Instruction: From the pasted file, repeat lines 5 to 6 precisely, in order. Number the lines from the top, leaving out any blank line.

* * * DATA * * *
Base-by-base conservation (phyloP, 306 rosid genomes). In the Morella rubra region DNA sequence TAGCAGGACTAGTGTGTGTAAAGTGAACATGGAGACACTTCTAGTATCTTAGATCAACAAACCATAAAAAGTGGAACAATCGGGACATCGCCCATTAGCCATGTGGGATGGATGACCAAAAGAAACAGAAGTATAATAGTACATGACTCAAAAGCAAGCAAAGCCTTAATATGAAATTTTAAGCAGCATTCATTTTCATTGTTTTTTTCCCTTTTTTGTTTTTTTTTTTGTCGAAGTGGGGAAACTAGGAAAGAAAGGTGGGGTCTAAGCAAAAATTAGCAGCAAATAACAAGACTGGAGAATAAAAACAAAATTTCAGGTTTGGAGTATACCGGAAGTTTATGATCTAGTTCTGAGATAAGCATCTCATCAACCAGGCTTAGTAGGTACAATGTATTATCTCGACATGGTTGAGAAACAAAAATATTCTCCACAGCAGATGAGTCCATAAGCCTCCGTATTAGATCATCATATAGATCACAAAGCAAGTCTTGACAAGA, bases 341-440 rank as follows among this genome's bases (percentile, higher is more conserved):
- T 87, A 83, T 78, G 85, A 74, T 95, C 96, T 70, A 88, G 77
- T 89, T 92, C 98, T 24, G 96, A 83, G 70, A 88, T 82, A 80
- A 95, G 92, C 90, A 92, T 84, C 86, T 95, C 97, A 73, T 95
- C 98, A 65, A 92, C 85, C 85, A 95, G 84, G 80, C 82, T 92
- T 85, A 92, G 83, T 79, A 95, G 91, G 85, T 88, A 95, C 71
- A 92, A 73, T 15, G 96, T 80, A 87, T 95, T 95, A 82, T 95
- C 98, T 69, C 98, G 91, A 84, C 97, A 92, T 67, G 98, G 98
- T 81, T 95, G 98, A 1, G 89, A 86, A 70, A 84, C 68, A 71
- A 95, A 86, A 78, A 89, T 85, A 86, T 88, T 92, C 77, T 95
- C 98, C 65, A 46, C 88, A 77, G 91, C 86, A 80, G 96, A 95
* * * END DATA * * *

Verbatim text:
- C 98, A 65, A 92, C 85, C 85, A 95, G 84, G 80, C 82, T 92
- T 85, A 92, G 83, T 79, A 95, G 91, G 85, T 88, A 95, C 71